Trapping Woodcocks

Background Information

This is a piece of poetry about Wordsworth’s childhood. In the extract the young Wordsworth has set traps to catch woodcocks (birds rather like pheasants). However, when he returns to his traps he steals birds from those set by other people. His feelings of guilt cause him to imagine he is being chased.

The extract comes from the earliest manuscript of Wordsworth’s autobiographical poem The Prelude, MS JJ.

Teacher Advice

Read the extract of poetry about Wordsworth trapping birds as a boy. Explain that bird trapping was common country pursuit then. Woodcocks are large birds that look rather like a pheasant that nest in long grass. Sometimes Wordsworth stole birds caught in traps laid by other people. "Springes": traps.

Ask the class to imagine how they would "see" it as a film, a video, or a sequence of pictures. After you have read it, ask them to discuss what they have "seen" with their partner. Discuss the results as a group. You might ask them to consider: what the landscape was like; what their viewpoint was; what the soundtrack was.

Give out copies of the extract (1 between 2). Ask each pair to circle 10 key words from the poem. Discuss the results as a group asking for reasons for choices made.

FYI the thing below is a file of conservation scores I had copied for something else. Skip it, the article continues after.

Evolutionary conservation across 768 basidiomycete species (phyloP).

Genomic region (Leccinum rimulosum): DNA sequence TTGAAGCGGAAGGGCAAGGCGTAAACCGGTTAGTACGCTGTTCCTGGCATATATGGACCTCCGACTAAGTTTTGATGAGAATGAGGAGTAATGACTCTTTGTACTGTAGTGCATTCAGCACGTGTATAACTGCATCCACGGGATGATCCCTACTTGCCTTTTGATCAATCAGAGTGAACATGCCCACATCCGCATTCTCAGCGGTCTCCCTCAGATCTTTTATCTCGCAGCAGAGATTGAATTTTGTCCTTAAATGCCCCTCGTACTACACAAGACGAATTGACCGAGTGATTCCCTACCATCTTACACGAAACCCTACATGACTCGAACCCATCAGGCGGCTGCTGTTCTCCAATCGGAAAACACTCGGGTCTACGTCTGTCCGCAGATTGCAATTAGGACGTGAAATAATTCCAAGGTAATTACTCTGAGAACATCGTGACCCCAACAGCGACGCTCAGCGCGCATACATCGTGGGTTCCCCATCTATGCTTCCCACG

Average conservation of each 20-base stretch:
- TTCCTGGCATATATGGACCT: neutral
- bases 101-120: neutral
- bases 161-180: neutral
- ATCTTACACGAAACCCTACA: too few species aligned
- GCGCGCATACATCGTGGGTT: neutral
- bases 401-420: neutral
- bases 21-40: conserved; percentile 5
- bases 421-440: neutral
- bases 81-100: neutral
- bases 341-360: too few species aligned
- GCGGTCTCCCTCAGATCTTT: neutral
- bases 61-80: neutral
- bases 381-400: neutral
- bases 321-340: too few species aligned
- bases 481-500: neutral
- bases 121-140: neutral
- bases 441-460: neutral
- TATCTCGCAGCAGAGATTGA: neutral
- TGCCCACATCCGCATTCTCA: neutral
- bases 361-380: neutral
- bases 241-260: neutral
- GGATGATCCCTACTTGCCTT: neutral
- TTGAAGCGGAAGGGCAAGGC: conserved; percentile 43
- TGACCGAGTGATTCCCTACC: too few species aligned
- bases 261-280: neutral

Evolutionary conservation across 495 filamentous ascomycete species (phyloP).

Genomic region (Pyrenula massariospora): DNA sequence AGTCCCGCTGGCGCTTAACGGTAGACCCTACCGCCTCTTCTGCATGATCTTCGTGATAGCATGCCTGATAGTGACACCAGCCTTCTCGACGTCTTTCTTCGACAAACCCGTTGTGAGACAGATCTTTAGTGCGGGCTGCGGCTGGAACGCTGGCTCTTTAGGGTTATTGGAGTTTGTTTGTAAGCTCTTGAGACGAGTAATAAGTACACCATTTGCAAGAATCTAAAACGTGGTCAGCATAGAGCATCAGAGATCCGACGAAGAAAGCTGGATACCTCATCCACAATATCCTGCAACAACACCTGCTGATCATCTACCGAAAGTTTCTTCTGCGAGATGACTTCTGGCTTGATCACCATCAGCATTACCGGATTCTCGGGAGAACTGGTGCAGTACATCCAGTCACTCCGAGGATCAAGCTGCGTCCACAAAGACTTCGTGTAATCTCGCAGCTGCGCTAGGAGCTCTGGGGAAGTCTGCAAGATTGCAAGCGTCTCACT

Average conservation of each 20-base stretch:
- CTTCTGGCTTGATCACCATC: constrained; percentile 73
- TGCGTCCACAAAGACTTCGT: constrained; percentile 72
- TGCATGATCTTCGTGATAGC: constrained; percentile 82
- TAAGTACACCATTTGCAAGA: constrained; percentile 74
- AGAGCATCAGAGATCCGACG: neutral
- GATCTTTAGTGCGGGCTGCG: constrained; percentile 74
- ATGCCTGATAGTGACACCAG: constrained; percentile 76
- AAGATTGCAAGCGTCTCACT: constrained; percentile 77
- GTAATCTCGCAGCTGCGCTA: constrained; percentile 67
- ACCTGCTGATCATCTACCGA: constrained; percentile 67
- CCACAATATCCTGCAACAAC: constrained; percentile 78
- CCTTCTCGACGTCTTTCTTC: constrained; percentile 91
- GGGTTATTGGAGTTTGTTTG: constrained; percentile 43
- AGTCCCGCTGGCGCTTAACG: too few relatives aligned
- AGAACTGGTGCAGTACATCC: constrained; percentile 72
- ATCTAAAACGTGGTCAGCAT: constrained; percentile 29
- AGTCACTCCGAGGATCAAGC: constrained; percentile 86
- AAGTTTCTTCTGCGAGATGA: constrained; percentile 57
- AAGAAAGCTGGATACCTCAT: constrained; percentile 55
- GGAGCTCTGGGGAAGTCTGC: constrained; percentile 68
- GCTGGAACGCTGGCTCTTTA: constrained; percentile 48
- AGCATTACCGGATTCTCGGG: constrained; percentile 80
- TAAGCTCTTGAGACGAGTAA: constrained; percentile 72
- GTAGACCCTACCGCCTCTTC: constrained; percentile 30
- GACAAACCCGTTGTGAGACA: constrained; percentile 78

Ask the group to sum up what they think are the main themes explored in the passage (childhood, personal experiences, nature, imagination etc.)

Trapping Woodcocks

And afterwards, 'twas in a later day

Though early, when upon the mountain-slope

The frost and breath of frosty wind had snapped

The last autumnal crocus, 'twas my joy

To wander half the night among the cliffs

And the smooth hollows, where the woodcocks ran

Along the moonlight turf. In thought and wish,

That time, my shoulder all with springes hung,

I was a fell destroyer. Gentle Powers!

Who give us happiness and call it peace!

When running on from snare to snare I plied

My anxious visitation, hurrying on,

Still hurrying hurrying onward, how my heart

Panted; among the scattered yew-trees and the crags

That looked upon me, how my bosom beat

With expectation. Sometimes strong desire,

Resistless, overpowered me, and the bird

Which was the captive of another’s toils

Became my prey; and when the deed was done

I heard among the solitary hills

Low breathings coming after me, and sounds

Of undistinguishable motion, steps

Almost as silent as the turf they trod.

(Cornell Reading Text, lines 28-49)